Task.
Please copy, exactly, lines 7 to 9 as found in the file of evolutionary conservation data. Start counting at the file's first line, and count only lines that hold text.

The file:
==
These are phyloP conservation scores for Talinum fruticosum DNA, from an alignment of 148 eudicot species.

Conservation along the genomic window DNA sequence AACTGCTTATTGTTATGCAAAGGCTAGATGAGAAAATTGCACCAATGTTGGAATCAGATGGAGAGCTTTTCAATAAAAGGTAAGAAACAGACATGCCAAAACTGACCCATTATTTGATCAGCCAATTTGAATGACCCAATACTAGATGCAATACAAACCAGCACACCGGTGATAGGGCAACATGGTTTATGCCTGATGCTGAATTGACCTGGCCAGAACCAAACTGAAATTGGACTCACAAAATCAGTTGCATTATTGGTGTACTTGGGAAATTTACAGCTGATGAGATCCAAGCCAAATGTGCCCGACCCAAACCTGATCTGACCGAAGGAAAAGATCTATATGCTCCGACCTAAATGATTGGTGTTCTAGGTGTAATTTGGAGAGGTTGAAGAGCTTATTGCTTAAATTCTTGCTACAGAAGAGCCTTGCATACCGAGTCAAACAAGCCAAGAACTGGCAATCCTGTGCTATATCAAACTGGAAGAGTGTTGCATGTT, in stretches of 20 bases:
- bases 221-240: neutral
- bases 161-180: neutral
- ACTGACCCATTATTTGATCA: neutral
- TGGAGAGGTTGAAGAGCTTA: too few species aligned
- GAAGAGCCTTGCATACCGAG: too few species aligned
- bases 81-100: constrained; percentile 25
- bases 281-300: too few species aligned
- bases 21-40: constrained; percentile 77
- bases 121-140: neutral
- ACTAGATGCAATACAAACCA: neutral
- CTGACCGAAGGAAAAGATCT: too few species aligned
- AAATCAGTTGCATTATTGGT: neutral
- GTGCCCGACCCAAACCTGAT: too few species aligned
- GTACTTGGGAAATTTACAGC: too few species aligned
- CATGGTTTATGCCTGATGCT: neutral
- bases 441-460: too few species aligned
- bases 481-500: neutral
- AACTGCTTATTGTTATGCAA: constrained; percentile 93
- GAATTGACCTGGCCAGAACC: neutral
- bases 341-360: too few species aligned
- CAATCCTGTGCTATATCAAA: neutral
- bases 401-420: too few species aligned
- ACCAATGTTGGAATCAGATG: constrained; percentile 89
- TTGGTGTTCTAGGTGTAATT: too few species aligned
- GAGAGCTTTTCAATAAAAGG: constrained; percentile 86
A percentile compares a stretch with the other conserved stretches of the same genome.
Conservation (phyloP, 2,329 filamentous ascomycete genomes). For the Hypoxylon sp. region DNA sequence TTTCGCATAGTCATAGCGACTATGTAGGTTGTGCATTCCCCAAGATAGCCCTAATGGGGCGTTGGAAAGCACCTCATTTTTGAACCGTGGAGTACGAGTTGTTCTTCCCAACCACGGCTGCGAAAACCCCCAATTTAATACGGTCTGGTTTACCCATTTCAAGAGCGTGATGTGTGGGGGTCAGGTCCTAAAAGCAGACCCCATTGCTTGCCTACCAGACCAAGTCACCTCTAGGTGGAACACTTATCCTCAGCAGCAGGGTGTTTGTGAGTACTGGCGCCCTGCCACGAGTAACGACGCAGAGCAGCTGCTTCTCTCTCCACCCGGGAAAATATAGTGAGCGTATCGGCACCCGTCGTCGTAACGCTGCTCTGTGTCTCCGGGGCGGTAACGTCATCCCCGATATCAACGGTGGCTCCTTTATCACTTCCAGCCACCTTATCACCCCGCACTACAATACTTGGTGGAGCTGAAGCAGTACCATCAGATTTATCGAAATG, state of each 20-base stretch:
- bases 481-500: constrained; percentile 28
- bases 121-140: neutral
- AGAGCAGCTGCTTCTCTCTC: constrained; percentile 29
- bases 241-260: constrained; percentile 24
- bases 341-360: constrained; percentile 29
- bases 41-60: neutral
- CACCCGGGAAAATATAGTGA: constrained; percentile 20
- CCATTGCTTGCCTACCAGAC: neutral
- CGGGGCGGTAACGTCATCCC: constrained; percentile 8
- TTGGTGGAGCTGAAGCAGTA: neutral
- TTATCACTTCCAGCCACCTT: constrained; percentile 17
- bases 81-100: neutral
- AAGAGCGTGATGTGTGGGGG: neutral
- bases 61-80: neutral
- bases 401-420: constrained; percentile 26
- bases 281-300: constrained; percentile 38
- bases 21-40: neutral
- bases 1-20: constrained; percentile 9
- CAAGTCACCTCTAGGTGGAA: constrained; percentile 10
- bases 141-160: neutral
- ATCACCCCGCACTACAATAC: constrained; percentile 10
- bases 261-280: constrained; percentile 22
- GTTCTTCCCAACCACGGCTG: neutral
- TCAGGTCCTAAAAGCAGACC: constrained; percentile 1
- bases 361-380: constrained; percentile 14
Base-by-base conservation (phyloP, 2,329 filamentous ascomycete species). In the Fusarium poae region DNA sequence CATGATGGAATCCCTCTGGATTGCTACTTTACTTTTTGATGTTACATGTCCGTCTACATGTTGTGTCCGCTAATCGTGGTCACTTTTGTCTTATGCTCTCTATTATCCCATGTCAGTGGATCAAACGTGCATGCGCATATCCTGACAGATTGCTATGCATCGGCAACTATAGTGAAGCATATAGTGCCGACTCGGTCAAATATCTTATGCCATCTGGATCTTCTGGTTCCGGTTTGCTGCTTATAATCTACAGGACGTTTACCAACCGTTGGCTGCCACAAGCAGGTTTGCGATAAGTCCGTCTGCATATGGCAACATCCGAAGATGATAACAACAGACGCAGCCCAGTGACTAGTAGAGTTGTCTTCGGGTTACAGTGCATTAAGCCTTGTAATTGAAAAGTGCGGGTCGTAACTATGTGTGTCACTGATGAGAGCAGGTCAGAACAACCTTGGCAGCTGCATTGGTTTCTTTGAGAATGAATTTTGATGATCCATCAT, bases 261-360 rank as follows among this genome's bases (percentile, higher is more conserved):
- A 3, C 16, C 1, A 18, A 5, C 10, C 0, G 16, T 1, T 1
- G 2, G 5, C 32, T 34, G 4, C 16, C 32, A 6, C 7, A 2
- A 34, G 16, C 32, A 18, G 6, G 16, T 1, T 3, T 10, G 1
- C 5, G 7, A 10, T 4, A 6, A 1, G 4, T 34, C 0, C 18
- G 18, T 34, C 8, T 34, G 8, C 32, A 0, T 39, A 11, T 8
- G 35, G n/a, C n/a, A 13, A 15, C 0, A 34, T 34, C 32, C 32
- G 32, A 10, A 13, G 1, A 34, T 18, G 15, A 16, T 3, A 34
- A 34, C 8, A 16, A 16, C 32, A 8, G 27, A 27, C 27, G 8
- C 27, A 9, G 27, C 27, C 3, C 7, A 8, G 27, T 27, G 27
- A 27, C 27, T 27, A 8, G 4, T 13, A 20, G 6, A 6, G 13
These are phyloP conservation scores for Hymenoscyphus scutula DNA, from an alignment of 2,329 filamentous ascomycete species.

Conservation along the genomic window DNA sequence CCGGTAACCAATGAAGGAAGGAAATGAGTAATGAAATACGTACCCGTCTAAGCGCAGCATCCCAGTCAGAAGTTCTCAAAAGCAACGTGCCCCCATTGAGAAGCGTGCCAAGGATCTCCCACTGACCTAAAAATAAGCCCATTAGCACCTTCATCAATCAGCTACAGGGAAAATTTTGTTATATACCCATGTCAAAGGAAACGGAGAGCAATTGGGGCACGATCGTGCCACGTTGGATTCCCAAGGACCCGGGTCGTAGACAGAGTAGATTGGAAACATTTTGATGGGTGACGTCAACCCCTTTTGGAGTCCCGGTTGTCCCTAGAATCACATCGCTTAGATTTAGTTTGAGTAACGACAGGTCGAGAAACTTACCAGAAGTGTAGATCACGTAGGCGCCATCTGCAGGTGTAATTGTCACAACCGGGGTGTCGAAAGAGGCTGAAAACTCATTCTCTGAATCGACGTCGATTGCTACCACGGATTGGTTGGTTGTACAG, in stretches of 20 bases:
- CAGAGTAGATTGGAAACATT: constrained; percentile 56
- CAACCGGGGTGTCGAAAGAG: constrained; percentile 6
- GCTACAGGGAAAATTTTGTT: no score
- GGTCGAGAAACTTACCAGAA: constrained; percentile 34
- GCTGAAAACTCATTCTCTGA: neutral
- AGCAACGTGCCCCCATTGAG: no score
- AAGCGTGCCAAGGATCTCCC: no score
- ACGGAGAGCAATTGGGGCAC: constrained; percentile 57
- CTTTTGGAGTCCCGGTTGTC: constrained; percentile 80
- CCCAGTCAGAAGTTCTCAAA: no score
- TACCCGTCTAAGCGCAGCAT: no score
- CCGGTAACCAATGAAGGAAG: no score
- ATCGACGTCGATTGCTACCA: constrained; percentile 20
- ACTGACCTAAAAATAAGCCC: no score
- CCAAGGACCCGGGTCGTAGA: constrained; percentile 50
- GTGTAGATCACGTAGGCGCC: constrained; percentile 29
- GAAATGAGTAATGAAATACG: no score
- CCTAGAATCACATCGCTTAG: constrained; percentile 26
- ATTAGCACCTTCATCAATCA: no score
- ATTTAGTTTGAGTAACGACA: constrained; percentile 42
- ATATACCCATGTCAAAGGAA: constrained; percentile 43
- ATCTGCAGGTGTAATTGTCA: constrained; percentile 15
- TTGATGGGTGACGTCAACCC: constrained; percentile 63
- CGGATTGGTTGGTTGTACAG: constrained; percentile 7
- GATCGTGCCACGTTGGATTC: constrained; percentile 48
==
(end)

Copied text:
- GAAGAGCCTTGCATACCGAG: too few species aligned
- bases 81-100: constrained; percentile 25
- bases 281-300: too few species aligned